Response times by the police in Houston have been the slowest they have been in decades, according to an investigation by the Houston Chronicle. In addition, police presence in areas with higher rates of crime has also gone down.
This is in spite of Houston having more officers per capita than any other Texas city except for Dallas. The city also allocates more than a third of its general fund budget to the police department.
So what is the cause of these issues?
Mike Morris was one of the reporters that dug deep into the data for this story and he joined Texas Standard to discuss. Listen to the interview above or read the transcript below.
This transcript has been edited lightly for clarity:
Texas Standard: So how did you find out this was even an issue to begin with?
Mike Morris: I was reporting on a city-related topic last fall and wanted to put some of what we were writing about then in better context. And I knew that the departments had been slowly declining in recent years, so I thought “let me check and see whether response times are rising.” I just filed a records request and it turned out they were. And so we set that aside and came back to it. It’s been a few months getting a lot more granular data around that.
Well, tell us a bit more about what you found. How much longer is police response time compared to a decade ago?
From a decade ago, the most serious calls – Priority 1 calls, when a life-threatening event is in progress – those are up about 25%. The city is responding in more than six minutes instead of just under five minutes. Over six minutes is, in fact, over the department’s goal. They hope to respond in four to six minutes – in that range.
Similar increases for Priority 2 calls. When a property crime is in progress, those are now approaching 12 minutes – the top of the city’s goal.
And what really jumped out was the lower priority. Mostly property crime calls below Priority 1 and 2 – Priority 3, 4 and 5 – those have really jumped more than 140% plus – from 20/30 minutes 10 years ago to more than an hour, hour and a half today.
Is this having ripple effects? Are we seeing an increase in crime to go along with that or what?
We didn’t check the stats on the numbers of crimes, so I can’t tie that specifically to responses. It’s interesting though, the overall volume of calls has declined over the last 20 years, the period that we studied.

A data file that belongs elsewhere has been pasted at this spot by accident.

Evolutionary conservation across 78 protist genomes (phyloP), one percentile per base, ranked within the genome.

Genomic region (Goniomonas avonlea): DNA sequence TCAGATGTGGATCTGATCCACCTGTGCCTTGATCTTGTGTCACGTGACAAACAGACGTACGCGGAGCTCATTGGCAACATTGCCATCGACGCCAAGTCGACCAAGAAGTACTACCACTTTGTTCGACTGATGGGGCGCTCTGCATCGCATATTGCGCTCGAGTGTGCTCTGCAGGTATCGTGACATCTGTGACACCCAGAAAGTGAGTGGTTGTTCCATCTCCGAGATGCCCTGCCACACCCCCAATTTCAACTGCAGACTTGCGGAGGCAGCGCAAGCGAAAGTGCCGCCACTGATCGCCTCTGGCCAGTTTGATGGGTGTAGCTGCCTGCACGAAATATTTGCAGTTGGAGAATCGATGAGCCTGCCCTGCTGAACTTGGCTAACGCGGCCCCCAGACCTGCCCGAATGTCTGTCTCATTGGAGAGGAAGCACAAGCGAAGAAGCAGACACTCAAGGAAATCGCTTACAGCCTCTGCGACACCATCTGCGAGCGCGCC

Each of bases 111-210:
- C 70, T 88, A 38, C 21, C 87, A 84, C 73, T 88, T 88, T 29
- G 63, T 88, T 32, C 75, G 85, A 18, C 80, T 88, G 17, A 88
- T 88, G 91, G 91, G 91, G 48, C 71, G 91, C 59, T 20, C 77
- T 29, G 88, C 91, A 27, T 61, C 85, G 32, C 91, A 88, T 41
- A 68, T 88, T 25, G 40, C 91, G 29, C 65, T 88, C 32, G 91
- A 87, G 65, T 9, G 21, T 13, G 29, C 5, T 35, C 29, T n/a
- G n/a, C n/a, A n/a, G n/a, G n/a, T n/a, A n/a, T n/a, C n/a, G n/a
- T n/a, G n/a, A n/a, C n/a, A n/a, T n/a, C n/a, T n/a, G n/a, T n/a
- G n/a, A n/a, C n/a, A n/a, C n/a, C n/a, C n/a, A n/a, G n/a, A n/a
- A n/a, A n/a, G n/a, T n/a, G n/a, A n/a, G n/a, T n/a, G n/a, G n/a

That’s fascinating. Now, do you see this as an issue that’s specific to Houston and not to other cities in Texas? Or what was your takeaway on that score?
We didn’t do a deep dive into all the other Texas cities, but I do know that Houston is not alone in struggling with response times.
Two years ago, Austin stopped sending an officer to most property crime calls. And just this year, Dallas announced they would stop sending officers to some types of calls, mostly property crimes, thefts, minor accidents, car burglaries.
Houston does still respond to those calls. In many cases, they have not changed their policy on that. But again, they’re responding much slower than they used to.
Well, what about the community response? How has this been affecting people, especially in those neighborhoods that seem to be getting the worst of this?
We heard a fair amount of concern and, frankly, cynicism. Priority 1 calls are common, but they’re not nearly as common as property crime calls. Experts say that slow responses to common needs can undercut public confidence in any police department – Houston or anywhere else.
In some of the areas – not all, but some of the areas – many of the areas where the response has slowed are areas where residents are not always inclined to trust the police to begin with. So anything that risks further eroding that relationship is counterproductive for public safety.
How have city officials responded to your reporting?
The executive assistant chief we spoke to for the story acknowledged the issue and says that they worry every day about trying to be the department that the public expects them to be when it comes to responding to their needs.
Well, before we let you go, I have to ask whether or not you get any sense from any of the responses you’ve heard that there will be any change.
Whether there will be changes moving forward, again, the city has not said that they would change policy the way that Austin or Dallas have.
What they are looking at in the near term is to assign more officers to proactively – such as officers who are recovering from injuries and can’t be in the field – they’re gonna assign more folks to proactively call people who are awaiting service on a low priority call to try to address it by phone rather than sending an officer.
And they didn’t give me a timeline on this part, but they say they wanna launch a better online system to help people report crimes online and avoid placing a call in the first place.